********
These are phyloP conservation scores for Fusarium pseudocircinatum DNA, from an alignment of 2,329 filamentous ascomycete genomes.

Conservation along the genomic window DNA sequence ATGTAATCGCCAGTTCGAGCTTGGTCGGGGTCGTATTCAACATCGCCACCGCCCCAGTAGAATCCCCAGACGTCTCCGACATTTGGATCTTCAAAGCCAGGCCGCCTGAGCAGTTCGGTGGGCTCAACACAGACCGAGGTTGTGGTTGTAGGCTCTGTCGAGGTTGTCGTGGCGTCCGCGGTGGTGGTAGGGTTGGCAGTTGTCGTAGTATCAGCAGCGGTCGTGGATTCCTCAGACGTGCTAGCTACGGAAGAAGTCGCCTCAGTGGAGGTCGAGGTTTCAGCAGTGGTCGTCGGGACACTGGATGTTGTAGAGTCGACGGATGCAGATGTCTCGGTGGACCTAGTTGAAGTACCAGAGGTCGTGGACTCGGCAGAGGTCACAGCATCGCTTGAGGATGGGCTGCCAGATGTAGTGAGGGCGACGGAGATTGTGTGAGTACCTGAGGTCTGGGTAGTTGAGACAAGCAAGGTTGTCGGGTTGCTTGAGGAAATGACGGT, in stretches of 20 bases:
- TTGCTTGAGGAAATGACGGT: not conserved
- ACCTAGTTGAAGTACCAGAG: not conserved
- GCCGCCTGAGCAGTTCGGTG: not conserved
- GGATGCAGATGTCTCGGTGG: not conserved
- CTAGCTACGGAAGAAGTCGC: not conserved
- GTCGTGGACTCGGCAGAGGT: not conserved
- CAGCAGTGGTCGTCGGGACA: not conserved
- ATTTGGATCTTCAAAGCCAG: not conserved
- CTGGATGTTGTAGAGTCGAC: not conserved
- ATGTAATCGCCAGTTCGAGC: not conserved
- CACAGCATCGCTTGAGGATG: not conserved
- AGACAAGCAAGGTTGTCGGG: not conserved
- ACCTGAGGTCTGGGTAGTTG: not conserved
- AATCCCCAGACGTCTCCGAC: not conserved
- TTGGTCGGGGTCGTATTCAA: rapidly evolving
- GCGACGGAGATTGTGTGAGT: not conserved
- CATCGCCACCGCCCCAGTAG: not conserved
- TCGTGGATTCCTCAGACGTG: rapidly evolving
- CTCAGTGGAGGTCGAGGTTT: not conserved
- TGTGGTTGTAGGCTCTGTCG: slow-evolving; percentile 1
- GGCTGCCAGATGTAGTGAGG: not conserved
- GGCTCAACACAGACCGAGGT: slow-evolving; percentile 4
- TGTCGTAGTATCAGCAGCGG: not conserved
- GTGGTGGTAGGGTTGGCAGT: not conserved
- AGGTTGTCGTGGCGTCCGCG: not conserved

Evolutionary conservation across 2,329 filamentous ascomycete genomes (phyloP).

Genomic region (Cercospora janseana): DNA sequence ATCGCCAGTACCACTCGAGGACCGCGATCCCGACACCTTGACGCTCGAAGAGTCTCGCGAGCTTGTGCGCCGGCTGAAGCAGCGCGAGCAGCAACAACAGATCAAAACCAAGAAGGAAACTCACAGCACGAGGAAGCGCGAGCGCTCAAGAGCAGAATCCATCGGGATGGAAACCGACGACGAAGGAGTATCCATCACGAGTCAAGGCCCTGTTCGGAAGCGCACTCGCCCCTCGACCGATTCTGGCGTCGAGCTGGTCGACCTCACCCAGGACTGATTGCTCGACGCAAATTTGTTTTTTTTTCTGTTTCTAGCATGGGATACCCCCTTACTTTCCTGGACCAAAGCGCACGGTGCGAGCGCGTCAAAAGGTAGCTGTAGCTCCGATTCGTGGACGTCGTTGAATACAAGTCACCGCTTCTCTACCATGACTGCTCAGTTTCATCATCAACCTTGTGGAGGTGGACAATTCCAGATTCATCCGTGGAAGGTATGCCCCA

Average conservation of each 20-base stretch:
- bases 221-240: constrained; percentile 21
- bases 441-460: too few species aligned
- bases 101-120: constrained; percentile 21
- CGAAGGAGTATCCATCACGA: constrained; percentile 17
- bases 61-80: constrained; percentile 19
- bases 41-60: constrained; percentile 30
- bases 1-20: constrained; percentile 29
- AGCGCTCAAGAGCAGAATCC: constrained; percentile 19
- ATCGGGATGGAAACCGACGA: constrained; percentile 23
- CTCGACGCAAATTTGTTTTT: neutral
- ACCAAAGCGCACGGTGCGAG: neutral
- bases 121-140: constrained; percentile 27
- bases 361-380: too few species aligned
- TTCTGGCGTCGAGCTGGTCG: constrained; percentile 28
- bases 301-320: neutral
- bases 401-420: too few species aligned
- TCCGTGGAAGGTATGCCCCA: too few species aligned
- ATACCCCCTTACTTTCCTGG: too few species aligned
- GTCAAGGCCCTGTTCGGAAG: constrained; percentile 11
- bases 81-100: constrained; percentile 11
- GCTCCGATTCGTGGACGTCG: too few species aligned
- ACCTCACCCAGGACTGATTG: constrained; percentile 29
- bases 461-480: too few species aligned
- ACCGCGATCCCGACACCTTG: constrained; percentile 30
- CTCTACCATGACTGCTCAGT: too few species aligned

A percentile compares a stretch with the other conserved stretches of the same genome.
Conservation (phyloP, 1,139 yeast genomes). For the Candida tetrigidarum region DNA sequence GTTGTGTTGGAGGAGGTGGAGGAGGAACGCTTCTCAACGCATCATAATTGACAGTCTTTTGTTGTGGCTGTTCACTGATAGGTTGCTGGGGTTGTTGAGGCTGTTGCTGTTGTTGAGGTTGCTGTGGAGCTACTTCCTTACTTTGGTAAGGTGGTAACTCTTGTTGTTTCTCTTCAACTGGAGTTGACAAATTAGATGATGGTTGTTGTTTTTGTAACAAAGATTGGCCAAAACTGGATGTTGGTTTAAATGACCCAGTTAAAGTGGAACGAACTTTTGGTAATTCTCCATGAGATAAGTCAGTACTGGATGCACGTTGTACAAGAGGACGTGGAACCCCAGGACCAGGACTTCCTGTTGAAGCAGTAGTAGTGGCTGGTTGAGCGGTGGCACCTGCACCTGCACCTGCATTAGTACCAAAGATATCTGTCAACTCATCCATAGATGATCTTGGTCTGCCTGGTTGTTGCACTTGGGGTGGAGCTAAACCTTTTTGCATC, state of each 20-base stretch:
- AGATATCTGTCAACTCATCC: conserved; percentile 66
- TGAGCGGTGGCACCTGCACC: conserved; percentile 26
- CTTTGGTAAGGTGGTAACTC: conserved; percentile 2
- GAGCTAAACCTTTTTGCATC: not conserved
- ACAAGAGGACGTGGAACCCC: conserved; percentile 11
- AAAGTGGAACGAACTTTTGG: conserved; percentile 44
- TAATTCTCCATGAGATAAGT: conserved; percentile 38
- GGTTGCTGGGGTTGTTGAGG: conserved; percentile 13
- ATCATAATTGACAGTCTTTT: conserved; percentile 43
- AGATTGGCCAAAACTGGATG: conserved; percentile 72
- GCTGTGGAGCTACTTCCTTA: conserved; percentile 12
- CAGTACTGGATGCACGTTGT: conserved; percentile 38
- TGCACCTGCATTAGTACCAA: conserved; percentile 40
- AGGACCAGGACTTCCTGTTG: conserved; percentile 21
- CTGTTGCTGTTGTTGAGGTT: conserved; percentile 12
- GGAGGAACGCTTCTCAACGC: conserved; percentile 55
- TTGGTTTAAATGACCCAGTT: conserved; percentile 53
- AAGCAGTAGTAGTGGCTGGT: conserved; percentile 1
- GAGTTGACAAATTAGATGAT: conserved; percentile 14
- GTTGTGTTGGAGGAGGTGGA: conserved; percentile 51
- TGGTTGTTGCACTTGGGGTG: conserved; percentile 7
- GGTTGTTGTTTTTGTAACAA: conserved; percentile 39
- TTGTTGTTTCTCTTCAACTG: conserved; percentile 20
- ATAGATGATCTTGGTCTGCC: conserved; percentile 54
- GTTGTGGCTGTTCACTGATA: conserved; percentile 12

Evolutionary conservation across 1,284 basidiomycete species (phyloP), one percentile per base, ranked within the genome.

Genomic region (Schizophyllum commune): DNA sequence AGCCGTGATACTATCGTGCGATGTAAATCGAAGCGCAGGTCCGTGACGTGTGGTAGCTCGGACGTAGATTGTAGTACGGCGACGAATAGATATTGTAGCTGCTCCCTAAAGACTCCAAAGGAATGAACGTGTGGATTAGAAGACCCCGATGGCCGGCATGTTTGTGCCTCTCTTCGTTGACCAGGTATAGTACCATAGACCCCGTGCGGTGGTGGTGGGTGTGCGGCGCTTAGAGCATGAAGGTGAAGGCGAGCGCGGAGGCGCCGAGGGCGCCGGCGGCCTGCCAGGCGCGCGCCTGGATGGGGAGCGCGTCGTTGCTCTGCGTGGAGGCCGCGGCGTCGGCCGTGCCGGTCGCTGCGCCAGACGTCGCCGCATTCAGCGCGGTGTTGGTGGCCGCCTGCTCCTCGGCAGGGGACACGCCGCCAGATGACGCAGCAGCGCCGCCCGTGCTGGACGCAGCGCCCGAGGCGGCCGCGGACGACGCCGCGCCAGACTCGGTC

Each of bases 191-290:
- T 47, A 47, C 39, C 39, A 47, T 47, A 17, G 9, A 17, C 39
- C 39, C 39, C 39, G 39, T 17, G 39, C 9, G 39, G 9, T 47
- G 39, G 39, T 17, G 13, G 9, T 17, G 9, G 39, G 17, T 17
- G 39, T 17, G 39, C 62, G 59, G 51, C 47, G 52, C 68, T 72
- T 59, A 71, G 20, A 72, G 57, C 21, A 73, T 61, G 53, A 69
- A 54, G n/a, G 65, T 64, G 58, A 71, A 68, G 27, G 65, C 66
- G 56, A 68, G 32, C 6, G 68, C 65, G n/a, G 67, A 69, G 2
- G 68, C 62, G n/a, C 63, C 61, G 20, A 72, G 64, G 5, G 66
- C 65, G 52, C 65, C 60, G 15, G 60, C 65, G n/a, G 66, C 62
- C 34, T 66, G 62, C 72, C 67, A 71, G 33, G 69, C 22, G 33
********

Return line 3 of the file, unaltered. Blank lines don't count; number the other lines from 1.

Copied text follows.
- TTGCTTGAGGAAATGACGGT: not conserved